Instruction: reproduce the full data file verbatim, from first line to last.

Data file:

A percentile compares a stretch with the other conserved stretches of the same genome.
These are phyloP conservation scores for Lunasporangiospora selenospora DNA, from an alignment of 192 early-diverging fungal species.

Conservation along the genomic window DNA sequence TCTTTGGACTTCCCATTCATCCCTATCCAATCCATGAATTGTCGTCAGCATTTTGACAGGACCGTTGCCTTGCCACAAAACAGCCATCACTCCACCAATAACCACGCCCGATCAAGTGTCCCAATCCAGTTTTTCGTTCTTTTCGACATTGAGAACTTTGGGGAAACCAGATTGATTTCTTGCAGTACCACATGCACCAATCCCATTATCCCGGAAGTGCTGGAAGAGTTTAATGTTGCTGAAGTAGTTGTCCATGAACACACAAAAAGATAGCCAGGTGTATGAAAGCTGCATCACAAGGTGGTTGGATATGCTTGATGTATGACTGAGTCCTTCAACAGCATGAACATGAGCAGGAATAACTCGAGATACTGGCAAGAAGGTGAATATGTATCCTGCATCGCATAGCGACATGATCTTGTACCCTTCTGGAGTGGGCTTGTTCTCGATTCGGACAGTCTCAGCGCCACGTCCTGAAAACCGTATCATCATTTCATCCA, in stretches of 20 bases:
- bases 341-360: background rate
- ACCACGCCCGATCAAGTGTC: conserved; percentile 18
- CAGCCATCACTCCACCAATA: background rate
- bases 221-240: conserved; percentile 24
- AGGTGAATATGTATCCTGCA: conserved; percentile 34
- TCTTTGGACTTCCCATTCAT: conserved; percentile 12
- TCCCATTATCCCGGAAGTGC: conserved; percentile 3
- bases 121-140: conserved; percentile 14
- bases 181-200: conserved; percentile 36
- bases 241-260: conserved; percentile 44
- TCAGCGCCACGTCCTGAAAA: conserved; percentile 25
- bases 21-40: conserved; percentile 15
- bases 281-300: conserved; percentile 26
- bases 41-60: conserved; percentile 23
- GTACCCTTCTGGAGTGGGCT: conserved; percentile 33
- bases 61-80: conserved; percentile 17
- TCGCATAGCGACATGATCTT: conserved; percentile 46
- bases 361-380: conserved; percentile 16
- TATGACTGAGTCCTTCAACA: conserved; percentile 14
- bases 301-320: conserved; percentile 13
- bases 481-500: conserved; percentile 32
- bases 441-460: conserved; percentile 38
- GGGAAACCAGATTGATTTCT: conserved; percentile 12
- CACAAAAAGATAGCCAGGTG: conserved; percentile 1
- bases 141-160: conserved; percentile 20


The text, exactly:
A percentile compares a stretch with the other conserved stretches of the same genome.
These are phyloP conservation scores for Lunasporangiospora selenospora DNA, from an alignment of 192 early-diverging fungal species.

Conservation along the genomic window DNA sequence TCTTTGGACTTCCCATTCATCCCTATCCAATCCATGAATTGTCGTCAGCATTTTGACAGGACCGTTGCCTTGCCACAAAACAGCCATCACTCCACCAATAACCACGCCCGATCAAGTGTCCCAATCCAGTTTTTCGTTCTTTTCGACATTGAGAACTTTGGGGAAACCAGATTGATTTCTTGCAGTACCACATGCACCAATCCCATTATCCCGGAAGTGCTGGAAGAGTTTAATGTTGCTGAAGTAGTTGTCCATGAACACACAAAAAGATAGCCAGGTGTATGAAAGCTGCATCACAAGGTGGTTGGATATGCTTGATGTATGACTGAGTCCTTCAACAGCATGAACATGAGCAGGAATAACTCGAGATACTGGCAAGAAGGTGAATATGTATCCTGCATCGCATAGCGACATGATCTTGTACCCTTCTGGAGTGGGCTTGTTCTCGATTCGGACAGTCTCAGCGCCACGTCCTGAAAACCGTATCATCATTTCATCCA, in stretches of 20 bases:
- bases 341-360: background rate
- ACCACGCCCGATCAAGTGTC: conserved; percentile 18
- CAGCCATCACTCCACCAATA: background rate
- bases 221-240: conserved; percentile 24
- AGGTGAATATGTATCCTGCA: conserved; percentile 34
- TCTTTGGACTTCCCATTCAT: conserved; percentile 12
- TCCCATTATCCCGGAAGTGC: conserved; percentile 3
- bases 121-140: conserved; percentile 14
- bases 181-200: conserved; percentile 36
- bases 241-260: conserved; percentile 44
- TCAGCGCCACGTCCTGAAAA: conserved; percentile 25
- bases 21-40: conserved; percentile 15
- bases 281-300: conserved; percentile 26
- bases 41-60: conserved; percentile 23
- GTACCCTTCTGGAGTGGGCT: conserved; percentile 33
- bases 61-80: conserved; percentile 17
- TCGCATAGCGACATGATCTT: conserved; percentile 46
- bases 361-380: conserved; percentile 16
- TATGACTGAGTCCTTCAACA: conserved; percentile 14
- bases 301-320: conserved; percentile 13
- bases 481-500: conserved; percentile 32
- bases 441-460: conserved; percentile 38
- GGGAAACCAGATTGATTTCT: conserved; percentile 12
- CACAAAAAGATAGCCAGGTG: conserved; percentile 1
- bases 141-160: conserved; percentile 20